NJAC unconstitutional; collegium system of appointing judges to continue: Supreme Court

In a judgement with far-reaching consequences, the Supreme Court on Friday struck down the NJAC Act holding it unconstitutional.

Updated: Oct 16, 2015, 14:32 PM IST
PlayNJAC unconstitutional; collegium system of appointing judges to continue: Supreme Court

New Delhi: In a judgement with far-reaching consequences, the Supreme Court on Friday struck down the National Judicial Appointments Commission (NJAC) Act holding it unconstitutional.

Stating that the present collegium system of judges appointing judges in the higher judiciary would continue, the apex court also held as unconstitutional and void the 99th Constitutional Amendment to bring in the NJAC.

Ruling on a batch of petitions, a five-judge Supreme Court bench headed by Justice JS Khehar observed that the NJAC Act violates the basic structure of the Constitution as it interferes with the independence of the judiciary enshrined in the Constitution.

Also Read: Will consult PM on NJAC, says Law Minister

The court stated that the system of appointment of judges for Supreme Court and High Courts has been existing in the Constitution prior to the 99th Constitutional Amendment.

“The 99th Constitutional Amendment and NJAC Act have been declared unconstitutional... the old collegium system has been restored,” Surat Singh, advocate, told reporters outside the Supreme Court.

While delivering the 4-1 majority verdict, the court also rejected the plea of the Central government that the petitions challenging the NJAC Act be referred to a larger bench.

While four judges -- Justices JS Khehar, MB Lokur, Kurian Joseph and AK Goel -- declared as unconstitutional the 99th Constitutional Amendment, Justice J Chelmeswar held that it is validity.

Also Read: SC strikes down NJAC Act - chronology

The National Judicial Appointments Commission was set up by the Central government to appoint judges.

The petitions had challenged the constitutional validity of the NJAC Act which had brought to an end the two-decade-old collegium system of judges appointing judges in the higher judiciary.

The court today said that it will hold further hearings on improving the present collegium system of appointing judges. It fixed November 3 as the next date for the hearing.

The apex court bench had reserved its judgement on July 15 after a marathon hearing for 31 days on the issue of validity of the 99th Constitutional Amendment and the NJAC Act.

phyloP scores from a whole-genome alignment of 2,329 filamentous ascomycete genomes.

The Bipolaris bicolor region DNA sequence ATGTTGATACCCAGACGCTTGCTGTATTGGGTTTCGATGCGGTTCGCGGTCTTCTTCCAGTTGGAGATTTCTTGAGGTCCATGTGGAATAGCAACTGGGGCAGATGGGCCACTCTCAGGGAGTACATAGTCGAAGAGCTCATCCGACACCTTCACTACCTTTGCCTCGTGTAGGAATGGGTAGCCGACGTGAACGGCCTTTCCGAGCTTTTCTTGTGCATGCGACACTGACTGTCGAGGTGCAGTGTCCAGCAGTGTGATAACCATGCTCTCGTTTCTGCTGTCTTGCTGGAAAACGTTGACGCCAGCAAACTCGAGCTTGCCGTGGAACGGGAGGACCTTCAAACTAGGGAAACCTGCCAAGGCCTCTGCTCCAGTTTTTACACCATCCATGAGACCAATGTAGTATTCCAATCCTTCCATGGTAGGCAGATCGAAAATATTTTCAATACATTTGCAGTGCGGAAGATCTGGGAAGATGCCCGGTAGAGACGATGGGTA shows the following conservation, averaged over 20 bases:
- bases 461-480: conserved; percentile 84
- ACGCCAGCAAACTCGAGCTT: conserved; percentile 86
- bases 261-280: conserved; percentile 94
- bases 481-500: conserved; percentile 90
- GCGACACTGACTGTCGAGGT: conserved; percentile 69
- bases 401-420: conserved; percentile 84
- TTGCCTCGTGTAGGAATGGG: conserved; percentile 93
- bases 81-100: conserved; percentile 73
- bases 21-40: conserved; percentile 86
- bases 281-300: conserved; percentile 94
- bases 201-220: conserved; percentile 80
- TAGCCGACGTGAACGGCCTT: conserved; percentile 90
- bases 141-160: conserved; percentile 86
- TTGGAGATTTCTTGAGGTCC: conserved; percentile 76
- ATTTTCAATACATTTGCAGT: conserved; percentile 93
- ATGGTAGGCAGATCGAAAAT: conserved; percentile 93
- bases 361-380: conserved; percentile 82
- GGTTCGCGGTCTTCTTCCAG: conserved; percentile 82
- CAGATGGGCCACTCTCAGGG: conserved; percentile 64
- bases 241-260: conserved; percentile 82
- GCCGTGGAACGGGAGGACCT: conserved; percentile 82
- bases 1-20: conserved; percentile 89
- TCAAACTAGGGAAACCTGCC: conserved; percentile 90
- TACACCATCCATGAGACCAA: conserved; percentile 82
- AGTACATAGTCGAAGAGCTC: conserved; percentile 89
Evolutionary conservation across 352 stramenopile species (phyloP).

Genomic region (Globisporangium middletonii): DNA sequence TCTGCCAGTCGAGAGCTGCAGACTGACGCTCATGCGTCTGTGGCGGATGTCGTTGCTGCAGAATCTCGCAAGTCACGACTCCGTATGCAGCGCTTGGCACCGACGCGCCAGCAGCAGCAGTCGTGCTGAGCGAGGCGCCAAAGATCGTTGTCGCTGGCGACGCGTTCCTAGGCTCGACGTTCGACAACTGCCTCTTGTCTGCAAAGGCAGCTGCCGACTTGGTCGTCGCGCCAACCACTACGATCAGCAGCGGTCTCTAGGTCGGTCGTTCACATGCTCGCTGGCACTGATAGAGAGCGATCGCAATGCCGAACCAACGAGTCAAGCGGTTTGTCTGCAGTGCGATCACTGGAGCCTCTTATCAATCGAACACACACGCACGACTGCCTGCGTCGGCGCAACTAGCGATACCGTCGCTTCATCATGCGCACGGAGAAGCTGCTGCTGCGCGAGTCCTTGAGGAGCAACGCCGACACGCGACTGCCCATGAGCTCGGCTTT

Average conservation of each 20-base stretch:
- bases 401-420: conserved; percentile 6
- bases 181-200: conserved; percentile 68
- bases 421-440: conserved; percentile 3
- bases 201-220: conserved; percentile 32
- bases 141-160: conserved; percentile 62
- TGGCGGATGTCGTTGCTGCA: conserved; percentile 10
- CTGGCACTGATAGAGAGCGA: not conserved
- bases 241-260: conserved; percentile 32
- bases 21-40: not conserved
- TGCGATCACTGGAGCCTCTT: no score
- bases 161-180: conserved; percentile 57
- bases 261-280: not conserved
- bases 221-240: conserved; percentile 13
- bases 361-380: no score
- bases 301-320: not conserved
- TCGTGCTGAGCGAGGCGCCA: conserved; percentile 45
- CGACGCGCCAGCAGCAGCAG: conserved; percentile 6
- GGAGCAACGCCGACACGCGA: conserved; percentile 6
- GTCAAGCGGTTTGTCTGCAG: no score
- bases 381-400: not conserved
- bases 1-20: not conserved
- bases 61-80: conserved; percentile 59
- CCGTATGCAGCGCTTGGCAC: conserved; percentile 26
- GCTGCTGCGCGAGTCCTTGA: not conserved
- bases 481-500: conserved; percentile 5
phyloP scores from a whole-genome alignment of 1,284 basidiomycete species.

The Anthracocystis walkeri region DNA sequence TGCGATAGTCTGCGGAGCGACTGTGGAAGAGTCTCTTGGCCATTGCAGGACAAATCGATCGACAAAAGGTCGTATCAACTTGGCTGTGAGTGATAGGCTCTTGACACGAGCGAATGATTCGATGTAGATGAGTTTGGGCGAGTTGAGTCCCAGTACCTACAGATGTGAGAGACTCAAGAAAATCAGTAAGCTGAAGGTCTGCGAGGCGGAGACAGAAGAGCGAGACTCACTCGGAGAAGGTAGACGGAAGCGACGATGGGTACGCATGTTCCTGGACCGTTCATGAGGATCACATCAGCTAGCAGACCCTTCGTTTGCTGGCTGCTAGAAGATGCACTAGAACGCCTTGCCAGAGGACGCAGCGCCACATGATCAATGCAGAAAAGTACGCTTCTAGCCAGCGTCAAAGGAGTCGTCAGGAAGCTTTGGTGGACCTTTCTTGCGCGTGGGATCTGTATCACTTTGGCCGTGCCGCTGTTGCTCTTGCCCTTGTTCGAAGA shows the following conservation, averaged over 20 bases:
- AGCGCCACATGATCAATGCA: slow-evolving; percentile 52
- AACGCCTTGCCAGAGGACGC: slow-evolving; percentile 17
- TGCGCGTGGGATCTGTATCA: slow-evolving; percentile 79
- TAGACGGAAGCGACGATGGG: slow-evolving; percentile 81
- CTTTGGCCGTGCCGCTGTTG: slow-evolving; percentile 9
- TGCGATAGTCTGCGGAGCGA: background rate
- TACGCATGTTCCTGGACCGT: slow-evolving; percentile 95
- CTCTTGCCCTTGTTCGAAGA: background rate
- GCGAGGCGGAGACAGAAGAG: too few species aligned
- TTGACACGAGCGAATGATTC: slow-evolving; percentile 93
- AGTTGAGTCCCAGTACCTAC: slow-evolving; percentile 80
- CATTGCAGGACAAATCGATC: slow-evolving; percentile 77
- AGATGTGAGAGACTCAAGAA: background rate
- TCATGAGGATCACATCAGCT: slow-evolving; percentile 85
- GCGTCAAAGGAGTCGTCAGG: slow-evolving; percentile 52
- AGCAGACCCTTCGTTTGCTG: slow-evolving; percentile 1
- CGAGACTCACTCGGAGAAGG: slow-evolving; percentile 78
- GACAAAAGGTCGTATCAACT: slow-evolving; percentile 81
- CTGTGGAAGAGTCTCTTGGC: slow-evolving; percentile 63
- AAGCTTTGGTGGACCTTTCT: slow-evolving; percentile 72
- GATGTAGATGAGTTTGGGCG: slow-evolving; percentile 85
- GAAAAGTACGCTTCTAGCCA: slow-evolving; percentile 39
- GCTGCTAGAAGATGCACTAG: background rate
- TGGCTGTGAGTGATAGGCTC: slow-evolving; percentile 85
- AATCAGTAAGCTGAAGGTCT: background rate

Reacting to the development, Union Law Minister DV Sadananda Gowda said that he is surprised by the verdict of the Supreme Court.

“Will of the people had been brought to the court. (We) will (now) consult senior colleagues and the Prime Minister and take decision,” Gowda said.

“NJAC was completely supported by Rajya Sabha and Lok Sabha; it had 100 percent support of the people,” he added.  

The petitions challenging the new legislation were filed by the Supreme Court Advocates on Record Association (SCAORA) and others contending that the new law on the selection and appointment of judges was unconstitutional and aimed at hurting the independence of judiciary.

However, the Centre had defended the introduction of the new law saying that the two-decade-old collegium system where judges appointed judges was not free from defects and got the support of the Supreme Court Bar Association.

The measure was also supported by 20 state governments which had ratified the NJAC Act and the constitutional amendment.

One of the contentious provisions of the new law was the inclusion of two eminent persons to the NJAC which included Chief Justice of India, two senior most judges of the apex court and the Union Law Minister.

Under the law, two eminent persons were to be nominated by a committee consisting of the Chief Justice of India, Prime Minister, and Leader of Opposition in the Lok Sabha or where there is no such LoP, the leader of single largest opposition party in the House.

Further, it had envisaged that of the two eminent persons, one would be from the Scheduled Castes or Scheduled Tribes or OBCs, minority communities or a woman.

The eminent persons were to be nominated for a period of three years and would not have been eligible for re-nomination.

The issue of eminent persons on the panel was a major bone of contention between the parties and, on final day of hearing, the bench had differed with the Centre, saying inclusion of laymen in the new system of judicial appointments "cannot work".

Defending the provision for inclusion of two eminent persons, Attorney General Mukul Rohtagi had said, "If we can have laymen in some other Commissions and Tribunals then why not in the six-member NJAC."

Noted jurists like Fali Nariman, Anil Divan and Ram Jethmalani were among prominent senior advocates who had argued against the NJAC replacing the collegium system.

(With PTI inputs)